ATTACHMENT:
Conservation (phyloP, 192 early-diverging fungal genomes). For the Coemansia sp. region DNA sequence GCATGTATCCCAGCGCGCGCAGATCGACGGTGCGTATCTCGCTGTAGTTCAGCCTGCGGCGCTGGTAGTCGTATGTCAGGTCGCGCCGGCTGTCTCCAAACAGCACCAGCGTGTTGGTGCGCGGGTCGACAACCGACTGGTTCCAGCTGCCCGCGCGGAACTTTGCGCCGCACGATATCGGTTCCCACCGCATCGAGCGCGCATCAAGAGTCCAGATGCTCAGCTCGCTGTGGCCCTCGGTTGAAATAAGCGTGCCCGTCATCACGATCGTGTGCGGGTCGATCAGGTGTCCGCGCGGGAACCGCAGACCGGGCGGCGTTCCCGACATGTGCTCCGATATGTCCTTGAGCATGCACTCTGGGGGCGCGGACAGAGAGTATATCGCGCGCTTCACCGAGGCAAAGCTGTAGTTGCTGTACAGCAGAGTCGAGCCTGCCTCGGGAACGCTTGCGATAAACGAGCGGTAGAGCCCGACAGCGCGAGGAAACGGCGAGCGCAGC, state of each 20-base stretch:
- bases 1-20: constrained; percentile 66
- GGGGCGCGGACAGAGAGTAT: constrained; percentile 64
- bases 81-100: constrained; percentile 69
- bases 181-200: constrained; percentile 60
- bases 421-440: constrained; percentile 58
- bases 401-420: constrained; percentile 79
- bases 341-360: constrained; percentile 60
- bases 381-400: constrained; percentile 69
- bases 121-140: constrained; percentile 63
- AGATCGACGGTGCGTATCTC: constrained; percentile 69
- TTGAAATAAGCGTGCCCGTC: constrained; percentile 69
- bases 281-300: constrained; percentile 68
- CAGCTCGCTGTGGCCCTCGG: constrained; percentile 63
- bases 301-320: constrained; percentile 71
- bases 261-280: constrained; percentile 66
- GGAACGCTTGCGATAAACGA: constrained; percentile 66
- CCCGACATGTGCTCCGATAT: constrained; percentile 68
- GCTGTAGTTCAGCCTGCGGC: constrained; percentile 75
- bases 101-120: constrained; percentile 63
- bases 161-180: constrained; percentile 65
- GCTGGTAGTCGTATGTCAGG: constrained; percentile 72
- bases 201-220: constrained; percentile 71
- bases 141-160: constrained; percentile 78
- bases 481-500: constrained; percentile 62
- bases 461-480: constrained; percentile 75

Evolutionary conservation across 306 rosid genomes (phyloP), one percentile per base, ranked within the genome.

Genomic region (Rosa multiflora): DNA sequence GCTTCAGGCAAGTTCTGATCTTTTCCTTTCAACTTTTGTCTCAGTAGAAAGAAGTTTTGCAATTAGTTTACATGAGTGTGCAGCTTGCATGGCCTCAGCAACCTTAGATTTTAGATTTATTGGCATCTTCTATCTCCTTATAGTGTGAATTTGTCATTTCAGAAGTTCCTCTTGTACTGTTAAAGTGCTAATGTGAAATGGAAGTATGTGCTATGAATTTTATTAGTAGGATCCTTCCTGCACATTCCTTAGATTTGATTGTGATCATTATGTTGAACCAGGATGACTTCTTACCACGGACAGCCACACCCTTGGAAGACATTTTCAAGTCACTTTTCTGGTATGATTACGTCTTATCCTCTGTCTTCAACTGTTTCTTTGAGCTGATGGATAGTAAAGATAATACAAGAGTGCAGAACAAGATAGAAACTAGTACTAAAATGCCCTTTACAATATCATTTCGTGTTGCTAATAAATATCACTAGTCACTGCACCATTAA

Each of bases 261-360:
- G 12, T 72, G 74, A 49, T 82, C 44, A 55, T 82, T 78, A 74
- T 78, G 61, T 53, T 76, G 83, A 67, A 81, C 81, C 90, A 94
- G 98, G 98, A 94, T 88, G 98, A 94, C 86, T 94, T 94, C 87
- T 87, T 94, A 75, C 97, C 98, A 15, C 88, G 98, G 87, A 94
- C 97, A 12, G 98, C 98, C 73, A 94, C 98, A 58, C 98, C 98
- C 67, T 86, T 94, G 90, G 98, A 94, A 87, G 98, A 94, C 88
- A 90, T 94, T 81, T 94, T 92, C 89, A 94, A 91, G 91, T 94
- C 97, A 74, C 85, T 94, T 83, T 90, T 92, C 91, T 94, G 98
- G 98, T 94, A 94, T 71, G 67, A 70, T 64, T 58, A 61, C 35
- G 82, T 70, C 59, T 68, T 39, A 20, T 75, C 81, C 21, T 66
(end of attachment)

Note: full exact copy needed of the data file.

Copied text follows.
Conservation (phyloP, 192 early-diverging fungal genomes). For the Coemansia sp. region DNA sequence GCATGTATCCCAGCGCGCGCAGATCGACGGTGCGTATCTCGCTGTAGTTCAGCCTGCGGCGCTGGTAGTCGTATGTCAGGTCGCGCCGGCTGTCTCCAAACAGCACCAGCGTGTTGGTGCGCGGGTCGACAACCGACTGGTTCCAGCTGCCCGCGCGGAACTTTGCGCCGCACGATATCGGTTCCCACCGCATCGAGCGCGCATCAAGAGTCCAGATGCTCAGCTCGCTGTGGCCCTCGGTTGAAATAAGCGTGCCCGTCATCACGATCGTGTGCGGGTCGATCAGGTGTCCGCGCGGGAACCGCAGACCGGGCGGCGTTCCCGACATGTGCTCCGATATGTCCTTGAGCATGCACTCTGGGGGCGCGGACAGAGAGTATATCGCGCGCTTCACCGAGGCAAAGCTGTAGTTGCTGTACAGCAGAGTCGAGCCTGCCTCGGGAACGCTTGCGATAAACGAGCGGTAGAGCCCGACAGCGCGAGGAAACGGCGAGCGCAGC, state of each 20-base stretch:
- bases 1-20: constrained; percentile 66
- GGGGCGCGGACAGAGAGTAT: constrained; percentile 64
- bases 81-100: constrained; percentile 69
- bases 181-200: constrained; percentile 60
- bases 421-440: constrained; percentile 58
- bases 401-420: constrained; percentile 79
- bases 341-360: constrained; percentile 60
- bases 381-400: constrained; percentile 69
- bases 121-140: constrained; percentile 63
- AGATCGACGGTGCGTATCTC: constrained; percentile 69
- TTGAAATAAGCGTGCCCGTC: constrained; percentile 69
- bases 281-300: constrained; percentile 68
- CAGCTCGCTGTGGCCCTCGG: constrained; percentile 63
- bases 301-320: constrained; percentile 71
- bases 261-280: constrained; percentile 66
- GGAACGCTTGCGATAAACGA: constrained; percentile 66
- CCCGACATGTGCTCCGATAT: constrained; percentile 68
- GCTGTAGTTCAGCCTGCGGC: constrained; percentile 75
- bases 101-120: constrained; percentile 63
- bases 161-180: constrained; percentile 65
- GCTGGTAGTCGTATGTCAGG: constrained; percentile 72
- bases 201-220: constrained; percentile 71
- bases 141-160: constrained; percentile 78
- bases 481-500: constrained; percentile 62
- bases 461-480: constrained; percentile 75

Evolutionary conservation across 306 rosid genomes (phyloP), one percentile per base, ranked within the genome.

Genomic region (Rosa multiflora): DNA sequence GCTTCAGGCAAGTTCTGATCTTTTCCTTTCAACTTTTGTCTCAGTAGAAAGAAGTTTTGCAATTAGTTTACATGAGTGTGCAGCTTGCATGGCCTCAGCAACCTTAGATTTTAGATTTATTGGCATCTTCTATCTCCTTATAGTGTGAATTTGTCATTTCAGAAGTTCCTCTTGTACTGTTAAAGTGCTAATGTGAAATGGAAGTATGTGCTATGAATTTTATTAGTAGGATCCTTCCTGCACATTCCTTAGATTTGATTGTGATCATTATGTTGAACCAGGATGACTTCTTACCACGGACAGCCACACCCTTGGAAGACATTTTCAAGTCACTTTTCTGGTATGATTACGTCTTATCCTCTGTCTTCAACTGTTTCTTTGAGCTGATGGATAGTAAAGATAATACAAGAGTGCAGAACAAGATAGAAACTAGTACTAAAATGCCCTTTACAATATCATTTCGTGTTGCTAATAAATATCACTAGTCACTGCACCATTAA

Each of bases 261-360:
- G 12, T 72, G 74, A 49, T 82, C 44, A 55, T 82, T 78, A 74
- T 78, G 61, T 53, T 76, G 83, A 67, A 81, C 81, C 90, A 94
- G 98, G 98, A 94, T 88, G 98, A 94, C 86, T 94, T 94, C 87
- T 87, T 94, A 75, C 97, C 98, A 15, C 88, G 98, G 87, A 94
- C 97, A 12, G 98, C 98, C 73, A 94, C 98, A 58, C 98, C 98
- C 67, T 86, T 94, G 90, G 98, A 94, A 87, G 98, A 94, C 88
- A 90, T 94, T 81, T 94, T 92, C 89, A 94, A 91, G 91, T 94
- C 97, A 74, C 85, T 94, T 83, T 90, T 92, C 91, T 94, G 98
- G 98, T 94, A 94, T 71, G 67, A 70, T 64, T 58, A 61, C 35
- G 82, T 70, C 59, T 68, T 39, A 20, T 75, C 81, C 21, T 66